So what has this to do with anything, weeellll, If I going to publish Dungeon’God, it will probably have this for its structure. With building block that can be swapped out to get the right flavour of you character for you. The three main classes is a frame and startingpoint providing a structure and theme for the character.

The Propagation of Dungeons

This is a tricky one, I have been wrestling with this conceptually for literally years now, but Just now I had an revelation. I have been working from the wrong end!

I was seeing the Dungeon as a growing thing, like a plant. You put a seed down and a sprout turns into a plant that grows into a tree. But as all dungeons are a part of the DungeonGod this allegory don’t work well. 

Instead I have to work the other way around, something calls upon DungeonGod and a tendril sprouts forth and begin to manifest a Dungeon. These manifests as Lairs of Mosters. Contary to what I thought before Lairs do not grow into dungeons by adding levels underneath it. Instead it contains clues to an dungeon entrance.

So how do Lairs get created? Well, now we run into a hen and egg problem so I have to go back to another idea, namely the “traps as the flowers of dungeons” concept. Traps are “grown” by Dungeons and always contains a magical item, like the honey of flowers. The Dungeon rewards the conflict participant (either being victim of or trying to disarm the trap) with a magical item. Well these items griws (scales) with the hero but at one point or another they will certainly be stored somewhere due to the hero retiring or abandoning the item in favor of another magical thing (I plan to enforce the no more than seven magical item rule or something similar). When the magical items stays to long in one place they begin to summon Lairs.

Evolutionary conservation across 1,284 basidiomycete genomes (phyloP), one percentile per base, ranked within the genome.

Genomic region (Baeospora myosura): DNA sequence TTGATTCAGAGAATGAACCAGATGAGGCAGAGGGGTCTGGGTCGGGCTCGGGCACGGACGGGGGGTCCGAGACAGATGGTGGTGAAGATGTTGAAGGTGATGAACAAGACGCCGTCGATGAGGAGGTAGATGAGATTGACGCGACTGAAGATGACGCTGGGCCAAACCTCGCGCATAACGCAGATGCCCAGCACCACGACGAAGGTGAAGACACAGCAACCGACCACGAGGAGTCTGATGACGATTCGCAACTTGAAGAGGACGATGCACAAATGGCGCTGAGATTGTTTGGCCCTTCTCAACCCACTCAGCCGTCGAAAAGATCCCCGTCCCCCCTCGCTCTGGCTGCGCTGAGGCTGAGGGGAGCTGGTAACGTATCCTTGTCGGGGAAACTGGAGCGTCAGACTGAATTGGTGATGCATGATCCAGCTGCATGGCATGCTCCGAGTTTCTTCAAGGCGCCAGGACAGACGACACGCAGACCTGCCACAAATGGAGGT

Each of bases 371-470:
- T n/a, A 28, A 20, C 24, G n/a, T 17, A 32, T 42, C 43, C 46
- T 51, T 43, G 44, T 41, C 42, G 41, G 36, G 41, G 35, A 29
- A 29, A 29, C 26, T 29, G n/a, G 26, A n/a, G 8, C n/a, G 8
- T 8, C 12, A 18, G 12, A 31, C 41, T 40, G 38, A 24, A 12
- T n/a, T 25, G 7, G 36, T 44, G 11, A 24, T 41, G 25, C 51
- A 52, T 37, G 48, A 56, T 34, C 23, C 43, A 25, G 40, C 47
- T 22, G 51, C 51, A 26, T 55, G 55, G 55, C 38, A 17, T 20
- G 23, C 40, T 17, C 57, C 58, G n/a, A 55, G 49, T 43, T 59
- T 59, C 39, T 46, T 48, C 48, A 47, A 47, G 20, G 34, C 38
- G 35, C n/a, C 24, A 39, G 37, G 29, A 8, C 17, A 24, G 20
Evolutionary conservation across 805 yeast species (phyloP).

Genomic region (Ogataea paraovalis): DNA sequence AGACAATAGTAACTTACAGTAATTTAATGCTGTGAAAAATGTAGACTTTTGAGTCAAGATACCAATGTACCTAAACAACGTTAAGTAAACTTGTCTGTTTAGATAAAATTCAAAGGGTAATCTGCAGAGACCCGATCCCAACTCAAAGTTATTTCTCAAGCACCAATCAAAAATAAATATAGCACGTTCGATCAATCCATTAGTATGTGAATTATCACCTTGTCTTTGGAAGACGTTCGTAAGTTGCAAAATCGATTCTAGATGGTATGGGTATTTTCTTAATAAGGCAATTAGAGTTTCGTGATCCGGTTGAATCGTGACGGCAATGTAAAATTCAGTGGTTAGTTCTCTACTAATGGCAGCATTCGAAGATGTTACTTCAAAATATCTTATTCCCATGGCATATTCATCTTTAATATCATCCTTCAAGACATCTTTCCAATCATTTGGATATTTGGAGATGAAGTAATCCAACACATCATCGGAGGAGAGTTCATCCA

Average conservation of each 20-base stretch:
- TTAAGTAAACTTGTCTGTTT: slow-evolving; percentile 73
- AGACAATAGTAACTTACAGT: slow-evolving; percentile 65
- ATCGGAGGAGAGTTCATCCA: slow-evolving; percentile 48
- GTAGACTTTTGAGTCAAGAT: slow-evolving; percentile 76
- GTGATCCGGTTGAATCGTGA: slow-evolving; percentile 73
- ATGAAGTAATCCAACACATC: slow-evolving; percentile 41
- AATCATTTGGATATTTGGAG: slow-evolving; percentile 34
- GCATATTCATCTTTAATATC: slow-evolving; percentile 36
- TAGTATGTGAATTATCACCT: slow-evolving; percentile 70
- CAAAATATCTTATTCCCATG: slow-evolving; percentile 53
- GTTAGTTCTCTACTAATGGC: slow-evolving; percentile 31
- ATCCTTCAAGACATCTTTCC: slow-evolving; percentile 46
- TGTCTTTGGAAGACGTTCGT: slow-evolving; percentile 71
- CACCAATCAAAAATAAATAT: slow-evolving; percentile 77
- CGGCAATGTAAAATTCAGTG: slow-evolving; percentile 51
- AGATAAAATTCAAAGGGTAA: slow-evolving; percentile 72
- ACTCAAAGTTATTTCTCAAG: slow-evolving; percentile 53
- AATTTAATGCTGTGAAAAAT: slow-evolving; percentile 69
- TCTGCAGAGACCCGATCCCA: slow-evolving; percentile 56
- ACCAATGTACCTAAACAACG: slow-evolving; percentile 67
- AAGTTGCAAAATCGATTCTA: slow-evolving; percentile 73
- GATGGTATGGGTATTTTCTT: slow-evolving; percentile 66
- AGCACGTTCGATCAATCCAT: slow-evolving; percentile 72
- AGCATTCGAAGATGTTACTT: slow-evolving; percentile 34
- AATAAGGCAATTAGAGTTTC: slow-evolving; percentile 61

When the Lairs get raided they in turn summons Dungeons of Level 1. After enough conflicts there will open entrances to deeper levels, this could be sink holes opens, secret doors found or just mining creatures opening up new ways.

The structure of a Dungeon should always be like a stair with each new depth having an unexplored back entrance for the heroes to find and giving them a faster rout to the deeper Dungeon. The DungeonGod wants to facilitate stronger Heroes meeting stronger opponents to have the conflicts drawn out and thus power generating as possible.

 

 

The procedurally generated first level dungeons can be further and further apart as the dungeons isn’t actually a part of the world but  “inside” Dungeon’God and could span any distance, even to other worlds if it suits the story. I would have the distance grow with each deeper level and in the deeper end bring in other worlds just to keep it interesting.

Also these new dungeons should appear where there are lairs…. And grow their own deeper levels. Making a never ending network of dungeons.

The question is .. What awaits in the deepest level … Level 20?

 

 

 

  … Don’t know how much sense this make, but it is finally a structure to build on.